|04.10.10 at 2:47 pm ET|
You do not see that everyday. Or, well, ever.
Boston came of the dressing room to start the second period and decided to just flat out set Cam Ward on fire. It scored three goals in 1:04, tallied by Daniel Paille, Blake Wheeler and Steve Begin, in that order at :32, 1:21 and 1:36.
Oh, and all of them came on the penalty kill.
Paille got the first on a hustle play when he found took a zone-clearing pass from Zdeno Chara and kept his legs moving down the right wing, marching straight to and through Ward’s crease, turning back and firing to give the animated TD Garden crowd something to cheer about. It was Paille’s 10th of the season.
Before the public address announcer could finish telling the crowd the details of Paille’s goal, Wheeler found a rebound in the slot off of a David Krejci shot that he banged back home to make it 2 -0. Steve Begin wanted in on the party after that and found the puck on the right circle and shot into Ward’s chest protector. The goaltender could not put it down and it bounced over his pads into the net to make an already jubilant crowd absolutely giddy.
A couple notes on the three shorted-handed goals:
3 — The total of short-handed goals that the Bruins had all season before three in the same penalty kill.
1:04 — Fastest the Bruins have scored three goals this season and fastest three goals the team has scored since :52 on Dec. 20, 2001 against the Canadiens. The fastest the Bruins have scored three this season was on Dec. 23 against Atlanta in 1:08.
25 – Years since it has been that Boston has scored multiple goals on the same penalty kill after scoring two against Toronto on Jan. 9, 1985.
Carolina went on the power play again at 12:18 when Milan Lucic went for a trip. Neither team was able to tally on this penalty though it did give Carolina some momentum as Erik Cole would be Tuukka Rask on the doorstep of his crease to make it 3-1 at 14:30.
The Canes then cut the lead to one at 17:06 when Patrick Dwyer put up his seventh of the season when he crossed through the slot and went back against the grain with a wrist shot to beat Rask far side and make the game a contest once again.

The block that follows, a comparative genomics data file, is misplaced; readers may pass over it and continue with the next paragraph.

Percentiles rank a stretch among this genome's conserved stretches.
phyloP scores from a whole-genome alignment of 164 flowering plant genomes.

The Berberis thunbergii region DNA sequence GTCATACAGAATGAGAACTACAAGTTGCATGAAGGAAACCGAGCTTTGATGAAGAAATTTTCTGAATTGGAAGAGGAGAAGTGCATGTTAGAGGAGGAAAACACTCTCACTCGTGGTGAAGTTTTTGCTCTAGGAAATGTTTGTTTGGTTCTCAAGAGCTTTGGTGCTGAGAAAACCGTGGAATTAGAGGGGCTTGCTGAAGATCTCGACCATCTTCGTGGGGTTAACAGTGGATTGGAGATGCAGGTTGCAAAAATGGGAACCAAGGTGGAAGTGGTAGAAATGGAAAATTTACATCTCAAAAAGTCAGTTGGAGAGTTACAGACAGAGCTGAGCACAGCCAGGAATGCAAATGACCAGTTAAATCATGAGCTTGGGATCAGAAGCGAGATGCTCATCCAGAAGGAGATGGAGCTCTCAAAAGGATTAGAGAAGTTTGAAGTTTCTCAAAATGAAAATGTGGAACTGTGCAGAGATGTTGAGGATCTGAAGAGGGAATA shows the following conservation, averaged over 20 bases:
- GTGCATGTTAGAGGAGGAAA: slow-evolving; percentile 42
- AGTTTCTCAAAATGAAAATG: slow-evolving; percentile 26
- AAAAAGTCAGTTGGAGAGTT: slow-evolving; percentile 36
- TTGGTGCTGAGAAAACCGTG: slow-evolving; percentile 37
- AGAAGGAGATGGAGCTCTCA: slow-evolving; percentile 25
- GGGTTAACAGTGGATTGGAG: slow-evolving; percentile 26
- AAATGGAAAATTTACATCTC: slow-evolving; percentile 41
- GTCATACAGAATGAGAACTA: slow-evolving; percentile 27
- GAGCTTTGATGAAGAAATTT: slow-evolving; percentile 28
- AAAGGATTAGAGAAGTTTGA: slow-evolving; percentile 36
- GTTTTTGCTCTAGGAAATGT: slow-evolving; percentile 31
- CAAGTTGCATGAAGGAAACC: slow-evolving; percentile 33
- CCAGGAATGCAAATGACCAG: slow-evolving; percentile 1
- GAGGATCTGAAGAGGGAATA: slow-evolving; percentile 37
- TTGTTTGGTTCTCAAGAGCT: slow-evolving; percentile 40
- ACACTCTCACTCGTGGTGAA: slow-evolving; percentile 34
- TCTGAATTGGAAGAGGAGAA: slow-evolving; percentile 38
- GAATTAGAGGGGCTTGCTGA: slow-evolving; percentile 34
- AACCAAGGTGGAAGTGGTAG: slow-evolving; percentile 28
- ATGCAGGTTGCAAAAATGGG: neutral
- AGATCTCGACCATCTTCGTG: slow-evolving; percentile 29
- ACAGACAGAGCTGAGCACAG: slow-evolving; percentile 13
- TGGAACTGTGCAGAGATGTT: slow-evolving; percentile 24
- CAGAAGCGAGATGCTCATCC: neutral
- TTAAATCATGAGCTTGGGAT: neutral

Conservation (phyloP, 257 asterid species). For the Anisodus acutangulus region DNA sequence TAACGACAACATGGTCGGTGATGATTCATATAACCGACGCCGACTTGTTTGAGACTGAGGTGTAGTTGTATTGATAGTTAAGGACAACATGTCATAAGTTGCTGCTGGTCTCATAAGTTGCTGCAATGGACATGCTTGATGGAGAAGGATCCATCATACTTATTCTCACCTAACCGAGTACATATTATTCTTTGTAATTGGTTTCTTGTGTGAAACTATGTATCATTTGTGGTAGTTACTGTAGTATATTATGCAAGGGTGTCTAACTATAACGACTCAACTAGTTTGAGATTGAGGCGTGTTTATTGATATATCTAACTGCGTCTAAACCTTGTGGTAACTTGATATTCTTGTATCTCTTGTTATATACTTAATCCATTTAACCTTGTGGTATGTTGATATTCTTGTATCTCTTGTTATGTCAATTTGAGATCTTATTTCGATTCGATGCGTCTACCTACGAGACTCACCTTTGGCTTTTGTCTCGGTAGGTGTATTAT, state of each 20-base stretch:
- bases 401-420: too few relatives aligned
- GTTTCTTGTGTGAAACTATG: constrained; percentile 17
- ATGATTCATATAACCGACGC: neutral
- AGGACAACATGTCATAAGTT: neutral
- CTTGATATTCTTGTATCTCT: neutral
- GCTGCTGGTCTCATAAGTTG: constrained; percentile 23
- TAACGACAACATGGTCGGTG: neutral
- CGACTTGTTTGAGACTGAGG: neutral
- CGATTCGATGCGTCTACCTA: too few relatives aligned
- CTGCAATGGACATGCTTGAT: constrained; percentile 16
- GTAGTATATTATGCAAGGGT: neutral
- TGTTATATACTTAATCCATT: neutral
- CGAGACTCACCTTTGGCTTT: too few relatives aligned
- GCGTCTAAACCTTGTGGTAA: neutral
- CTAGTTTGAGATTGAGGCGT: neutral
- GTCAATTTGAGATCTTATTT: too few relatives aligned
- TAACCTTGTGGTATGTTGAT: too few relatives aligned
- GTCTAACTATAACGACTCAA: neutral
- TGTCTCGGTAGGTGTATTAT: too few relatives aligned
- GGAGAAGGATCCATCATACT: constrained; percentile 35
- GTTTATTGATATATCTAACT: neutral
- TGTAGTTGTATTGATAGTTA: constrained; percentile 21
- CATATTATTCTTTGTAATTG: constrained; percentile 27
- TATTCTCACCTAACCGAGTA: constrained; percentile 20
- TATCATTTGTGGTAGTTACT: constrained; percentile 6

Boston had a power play at 17:20 when Carolina center Eric Staal took at slashing penalty. The Bruins can apparently score at will when they are a man down but are utterly impotent while a man up as yet another power play fizzled out. Boston is now 0 for its last 20 man-advantage opportunities and 3 for their last 46.
|04.10.10 at 1:58 pm ET|
Alright, let’s break this down as simply as we can.
-The Bruins can clinch a playoff spot with a point against either Carolina or Washington.
-The Bruins can clinch the No. 6 seed with a Montreal loss against Toronto on Saturday night and a combination of two points against the Hurricanes and Capitals (a win or two overtime points).
– The Bruins can clinch the No. 7 seed with a combination of two points combined with a Canadiens win.
-The Bruins can clinch the No. 8 seed with a single point on Saturday or Sunday and the Rangers/Flyers games does not go into overtime.
– The Bruins would take the N0. 8 seed with two losses only if Sunday’s Ranger/Flyers game does not go into overtime earning the loser a point.
-The Bruins would not make the playoffs with two losses and the Rangers/Flyers game on Sunday does go into overtime.
Right now the Bruins and Canadiens each have 87 points. Montreal holds the tie-breaker because they have more wins and also won the head-to-head season series. The Rangers and Flyers have 86 points apiece and play each other in Philadelphia on Sunday. Boston would lose any tie-breaker against the four remaining teams because they would end up with fewer wins.
|04.10.10 at 1:43 pm ET|
|04.10.10 at 1:29 pm ET|
Bruins coach Claude Julien was cautioning against counting any playoff berths before they’re clinched prior to Saturday afternoon’s matinee with the Carolina Hurricanes at TD Garden. With a win, the Bruins clinch a playoff spot and no worse than a No. 7 seed in the East and avoid the Washington Capitals in the first round.
[Click here to listen to Julien’s pregame comments.]
“We’re not there yet,” Julien said. “This is an opportunity for us to control our own destiny. For me, we need to take care of business today. It’s as simple as that. We need to be ready to go. And hopefully we are.”
Meanwhile, Julien said defenseman Mark Stuart is still more than a few days away from returning to action after surgery to treat a finger infection. Tuukka Rask starts in net for the Bruins. Should the Bruins not clinch today, they finish up the season on Sunday afternoon in Washington against the Capitals.
|04.09.10 at 1:21 pm ET|
WILMINGTON — The equation has become pretty simple — The Bruins won on Thursday therefore any Rangers regulation loss guarantees Boston a playoff spot. There was a lot of talk yesterday about what type of scenarios would have to play out this weekend for Boston to make (or not make) the playoffs but it really just boils down to counting points. Boston has a three point lead over the ninth spot, the Rangers only have the potential to gain four points and start a home-and-home against the starting Friday.